Amongst the various CPI components, in December year-on-year price increases were recorded for: electricity, gas and water (+24.9 percent), mainly because some households had used up the full amount of Government's one-off electricity charge subsidy; housing (+8.5 percent), due mainly to dissipation of effect of rates concession since October; alcoholic drinks and tobacco (+7.6 percent), mainly due to the increase of tobacco duty; meals bought away from home (+4.4 percent); food (+3.1percent); miscellaneous services (+2.5 percent); miscellaneous goods (+1.3 percent) and transport (1.1 percent).
On the other hand, year-on-year price decreases were recorded for durable goods (-4.9 percent) and clothing and footwear (-2.7 percent).
Netting out the effects of all Government's one-off relief measures, the inflation in December 2014 was 3.1 percent, smaller than that in November (3.3 percent), mainly due to the smaller increases in the costs for meals bought away from home. Also relevant were the enlarged decreases in the prices of motor fuel and the decreases in the prices of fresh vegetables.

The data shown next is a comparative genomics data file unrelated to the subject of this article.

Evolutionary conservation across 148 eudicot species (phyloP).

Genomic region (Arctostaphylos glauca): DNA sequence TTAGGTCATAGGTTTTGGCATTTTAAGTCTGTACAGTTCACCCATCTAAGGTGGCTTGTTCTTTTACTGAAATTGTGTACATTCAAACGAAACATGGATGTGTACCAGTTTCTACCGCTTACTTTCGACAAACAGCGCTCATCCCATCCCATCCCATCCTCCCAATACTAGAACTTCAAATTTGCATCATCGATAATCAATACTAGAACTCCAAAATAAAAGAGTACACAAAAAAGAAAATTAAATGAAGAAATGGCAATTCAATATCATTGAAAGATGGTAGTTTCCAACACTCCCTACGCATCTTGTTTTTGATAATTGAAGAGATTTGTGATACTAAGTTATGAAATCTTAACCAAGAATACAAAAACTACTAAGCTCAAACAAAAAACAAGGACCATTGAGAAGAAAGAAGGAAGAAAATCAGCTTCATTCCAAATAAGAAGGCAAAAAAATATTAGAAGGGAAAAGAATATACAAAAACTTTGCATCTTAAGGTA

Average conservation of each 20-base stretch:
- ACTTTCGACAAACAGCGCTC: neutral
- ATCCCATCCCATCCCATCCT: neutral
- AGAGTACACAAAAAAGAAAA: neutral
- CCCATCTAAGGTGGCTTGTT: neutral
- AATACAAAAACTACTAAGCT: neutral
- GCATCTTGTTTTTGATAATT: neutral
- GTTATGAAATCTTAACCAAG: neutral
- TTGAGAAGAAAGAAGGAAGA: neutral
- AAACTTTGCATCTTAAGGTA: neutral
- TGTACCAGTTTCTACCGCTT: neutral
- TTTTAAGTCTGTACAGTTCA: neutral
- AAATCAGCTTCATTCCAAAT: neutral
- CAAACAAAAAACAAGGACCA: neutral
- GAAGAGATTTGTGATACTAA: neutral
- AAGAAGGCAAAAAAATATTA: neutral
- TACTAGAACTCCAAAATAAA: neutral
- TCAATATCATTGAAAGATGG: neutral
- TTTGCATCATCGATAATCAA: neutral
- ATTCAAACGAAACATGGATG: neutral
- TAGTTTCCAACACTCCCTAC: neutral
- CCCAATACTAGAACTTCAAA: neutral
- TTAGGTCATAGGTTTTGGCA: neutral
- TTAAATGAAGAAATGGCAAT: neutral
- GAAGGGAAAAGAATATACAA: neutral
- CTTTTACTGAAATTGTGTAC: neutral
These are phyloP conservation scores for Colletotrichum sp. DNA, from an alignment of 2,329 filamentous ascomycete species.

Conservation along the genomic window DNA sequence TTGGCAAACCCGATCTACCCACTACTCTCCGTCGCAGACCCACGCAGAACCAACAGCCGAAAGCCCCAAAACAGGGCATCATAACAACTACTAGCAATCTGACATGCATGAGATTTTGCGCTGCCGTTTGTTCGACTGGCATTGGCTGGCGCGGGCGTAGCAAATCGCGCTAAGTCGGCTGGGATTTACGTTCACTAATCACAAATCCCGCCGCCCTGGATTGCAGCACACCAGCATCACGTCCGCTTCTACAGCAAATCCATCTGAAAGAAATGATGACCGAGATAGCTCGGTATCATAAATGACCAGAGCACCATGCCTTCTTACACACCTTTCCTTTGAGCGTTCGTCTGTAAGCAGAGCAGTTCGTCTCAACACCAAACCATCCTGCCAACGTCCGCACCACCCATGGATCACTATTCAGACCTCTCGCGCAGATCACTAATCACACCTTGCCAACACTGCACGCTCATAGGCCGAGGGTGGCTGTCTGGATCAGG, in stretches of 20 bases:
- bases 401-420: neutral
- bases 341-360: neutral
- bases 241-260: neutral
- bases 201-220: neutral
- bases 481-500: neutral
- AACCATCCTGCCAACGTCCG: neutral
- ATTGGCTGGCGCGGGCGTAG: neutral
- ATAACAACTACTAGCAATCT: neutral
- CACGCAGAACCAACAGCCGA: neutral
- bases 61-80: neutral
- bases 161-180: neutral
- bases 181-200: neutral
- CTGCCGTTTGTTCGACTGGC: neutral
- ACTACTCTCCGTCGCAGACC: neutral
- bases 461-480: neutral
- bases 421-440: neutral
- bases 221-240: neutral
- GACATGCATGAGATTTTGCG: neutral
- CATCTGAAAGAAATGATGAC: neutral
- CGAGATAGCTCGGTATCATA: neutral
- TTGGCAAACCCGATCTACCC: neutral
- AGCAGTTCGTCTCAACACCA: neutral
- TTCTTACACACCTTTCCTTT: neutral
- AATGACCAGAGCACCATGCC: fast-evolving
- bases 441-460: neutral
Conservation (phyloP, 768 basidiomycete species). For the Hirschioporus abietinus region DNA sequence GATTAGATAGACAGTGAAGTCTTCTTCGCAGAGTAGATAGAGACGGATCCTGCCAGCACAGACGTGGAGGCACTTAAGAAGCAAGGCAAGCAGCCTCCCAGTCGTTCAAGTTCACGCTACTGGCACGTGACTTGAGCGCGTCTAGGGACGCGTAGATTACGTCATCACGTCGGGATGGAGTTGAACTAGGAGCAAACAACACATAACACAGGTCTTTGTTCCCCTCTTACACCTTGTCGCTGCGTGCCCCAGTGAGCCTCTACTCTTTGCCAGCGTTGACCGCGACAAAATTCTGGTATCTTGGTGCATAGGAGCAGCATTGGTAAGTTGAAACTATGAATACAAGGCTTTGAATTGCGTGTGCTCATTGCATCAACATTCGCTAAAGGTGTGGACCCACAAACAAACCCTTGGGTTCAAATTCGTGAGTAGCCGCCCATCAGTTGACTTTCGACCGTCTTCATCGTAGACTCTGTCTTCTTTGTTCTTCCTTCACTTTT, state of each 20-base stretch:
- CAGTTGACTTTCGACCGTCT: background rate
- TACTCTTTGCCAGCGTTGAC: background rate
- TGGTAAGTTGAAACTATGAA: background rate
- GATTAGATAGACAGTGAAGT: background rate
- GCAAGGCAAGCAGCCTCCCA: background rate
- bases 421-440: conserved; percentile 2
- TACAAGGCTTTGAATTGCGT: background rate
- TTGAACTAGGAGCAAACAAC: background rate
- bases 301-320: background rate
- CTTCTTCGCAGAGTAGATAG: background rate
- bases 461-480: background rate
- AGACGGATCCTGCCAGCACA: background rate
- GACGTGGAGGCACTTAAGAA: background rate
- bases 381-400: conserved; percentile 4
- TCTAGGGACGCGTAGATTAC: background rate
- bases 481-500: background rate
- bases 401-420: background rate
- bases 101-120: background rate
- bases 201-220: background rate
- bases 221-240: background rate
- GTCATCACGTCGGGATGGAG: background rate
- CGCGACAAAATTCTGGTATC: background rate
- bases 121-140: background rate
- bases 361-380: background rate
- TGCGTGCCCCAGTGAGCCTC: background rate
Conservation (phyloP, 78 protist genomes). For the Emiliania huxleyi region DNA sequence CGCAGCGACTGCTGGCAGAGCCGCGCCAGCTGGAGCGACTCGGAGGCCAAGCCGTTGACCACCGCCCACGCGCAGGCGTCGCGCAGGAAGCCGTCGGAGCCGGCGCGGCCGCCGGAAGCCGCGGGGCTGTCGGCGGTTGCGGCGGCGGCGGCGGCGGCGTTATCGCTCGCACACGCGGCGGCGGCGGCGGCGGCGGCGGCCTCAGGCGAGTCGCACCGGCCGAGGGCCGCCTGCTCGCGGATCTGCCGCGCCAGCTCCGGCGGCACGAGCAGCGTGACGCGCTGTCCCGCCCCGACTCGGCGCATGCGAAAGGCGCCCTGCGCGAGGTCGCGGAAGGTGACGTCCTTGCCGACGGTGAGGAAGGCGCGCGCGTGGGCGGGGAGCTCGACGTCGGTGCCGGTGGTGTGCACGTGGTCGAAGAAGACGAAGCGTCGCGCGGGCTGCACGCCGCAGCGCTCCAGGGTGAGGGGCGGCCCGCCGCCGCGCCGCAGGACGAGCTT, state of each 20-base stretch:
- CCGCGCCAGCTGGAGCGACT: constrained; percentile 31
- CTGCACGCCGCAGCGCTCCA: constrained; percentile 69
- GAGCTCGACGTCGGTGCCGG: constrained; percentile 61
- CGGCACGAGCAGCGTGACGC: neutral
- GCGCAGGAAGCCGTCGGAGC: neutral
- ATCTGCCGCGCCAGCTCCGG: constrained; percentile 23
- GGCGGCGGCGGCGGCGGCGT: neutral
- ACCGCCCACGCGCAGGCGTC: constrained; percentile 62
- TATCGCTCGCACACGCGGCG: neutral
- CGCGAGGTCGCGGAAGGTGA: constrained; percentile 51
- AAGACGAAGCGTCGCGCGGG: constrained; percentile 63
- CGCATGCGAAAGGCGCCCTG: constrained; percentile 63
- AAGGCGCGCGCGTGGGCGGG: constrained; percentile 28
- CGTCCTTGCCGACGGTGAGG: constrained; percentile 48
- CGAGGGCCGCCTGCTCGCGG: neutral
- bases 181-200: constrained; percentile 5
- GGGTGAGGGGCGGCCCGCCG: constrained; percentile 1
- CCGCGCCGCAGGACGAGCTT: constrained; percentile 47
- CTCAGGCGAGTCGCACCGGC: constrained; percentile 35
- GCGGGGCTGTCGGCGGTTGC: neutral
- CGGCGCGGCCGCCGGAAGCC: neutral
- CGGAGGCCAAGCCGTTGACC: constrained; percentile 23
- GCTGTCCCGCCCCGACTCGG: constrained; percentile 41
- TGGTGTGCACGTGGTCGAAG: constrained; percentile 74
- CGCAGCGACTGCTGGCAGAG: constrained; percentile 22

For 2014 as a whole, the Composite CPI was 4.4 percent higher than in 2013.
Looking ahead, upside risks to inflation should be limited in the near term, as the softening trend in global food and commodity prices should keep external price pressures in check. Moreover, local cost pressures will likely stay moderate. The Government will continue to monitor the inflation developments closely, particularly its impact on the lower-income people.